Reception at Osaka
While the blue-eyed dolls were on exhibition in the six large department stores of Osaka, the boys and girls of the city were filled with delight, and crowded daily to exchange friendly compliments with them.
The Osaka Asahi opened a prize contest for a welcome song and was surprised at the result. More than 3,000 songs were turned in within a week, thus revealing the gentle and sincere hearts of the children in this country. The first prize was given to a Chosenese girl, Tei Kyoku Cho by name, living in a far-away corner of Korea. Three other fine contributions were set to music and made into very sweet songs. They all have become popular throughout the country through gramophone records and broadcasting and are at present heard, wherever one goes.
On March 3, Japan's doll-festival day, the official ceremony of receiving the dolls was held in the Osaka public hall, where boys and girls representing all the primary schools of the city assembled in large numbers.
On March 6, the birthday of the New Emperor, a big reception was given in the dolls' honor by the "Kodomo Asahi" (the Children's Asahi) in the newly-built Asahi hall, where the stage was covered with scarlet rugs and the ceiling hung with beautiful artificial cherry flowers to please the eyes of the little foreign envoys. Children of both countries sang and danced for the promotion of friendship. Tei Kyoku Cho, the first place winner in the Asahi contest, and another Chosenese girl who had made the long journey from Chosen especially to attend this meeting were each presented with a doll by Miss Michiko Murayama, granddaughter of the president of the Osaka Asahi. The children who attended the meeting numbered 3,000, and each of them had a doll of her own to show her cordial feeling toward the guests from abroad.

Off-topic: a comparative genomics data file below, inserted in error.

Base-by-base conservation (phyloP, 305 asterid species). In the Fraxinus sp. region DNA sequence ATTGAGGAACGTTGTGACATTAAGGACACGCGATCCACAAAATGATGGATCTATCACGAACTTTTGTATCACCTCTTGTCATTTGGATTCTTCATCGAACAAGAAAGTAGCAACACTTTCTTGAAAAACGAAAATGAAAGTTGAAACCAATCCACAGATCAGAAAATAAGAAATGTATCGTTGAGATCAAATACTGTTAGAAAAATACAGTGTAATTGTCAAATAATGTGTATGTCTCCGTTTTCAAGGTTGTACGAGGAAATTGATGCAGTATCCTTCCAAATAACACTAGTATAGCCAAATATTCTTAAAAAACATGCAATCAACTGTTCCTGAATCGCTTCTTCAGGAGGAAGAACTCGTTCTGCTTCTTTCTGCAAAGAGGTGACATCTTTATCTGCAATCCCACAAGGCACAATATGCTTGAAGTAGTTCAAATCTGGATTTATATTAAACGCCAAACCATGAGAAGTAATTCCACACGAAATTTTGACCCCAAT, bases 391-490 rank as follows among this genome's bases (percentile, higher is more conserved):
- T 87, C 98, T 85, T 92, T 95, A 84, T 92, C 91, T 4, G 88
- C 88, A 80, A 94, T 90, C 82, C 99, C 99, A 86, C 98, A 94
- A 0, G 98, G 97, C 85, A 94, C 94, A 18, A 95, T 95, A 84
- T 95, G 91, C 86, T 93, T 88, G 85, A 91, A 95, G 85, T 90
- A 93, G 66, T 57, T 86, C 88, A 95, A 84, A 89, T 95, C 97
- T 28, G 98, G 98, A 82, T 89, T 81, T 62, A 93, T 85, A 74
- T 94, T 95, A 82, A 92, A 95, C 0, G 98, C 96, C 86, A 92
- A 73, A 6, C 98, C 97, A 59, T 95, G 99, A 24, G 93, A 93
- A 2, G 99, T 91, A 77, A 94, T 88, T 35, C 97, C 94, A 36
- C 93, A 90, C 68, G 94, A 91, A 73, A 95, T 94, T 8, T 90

Films were made of the blue-eyed dolls landing at Kobe and entering Osaka, on exhibition and at the welcome reception given in their honor, and of the dances by the children singing folk songs for them. And these films are being shown by the Asahi in schools and theatres all over the country to commemorate this peace-promoting undertaking.
In this way every child in Japan is becoming a good friend of the blue-eyed dolls and of the children of the country across the Pacific from which they come.
Article provided by A.M. Cohen
Page | 1927 Doll Exchange | Japanese
Friendship Dolls | American Blue-eyed Dolls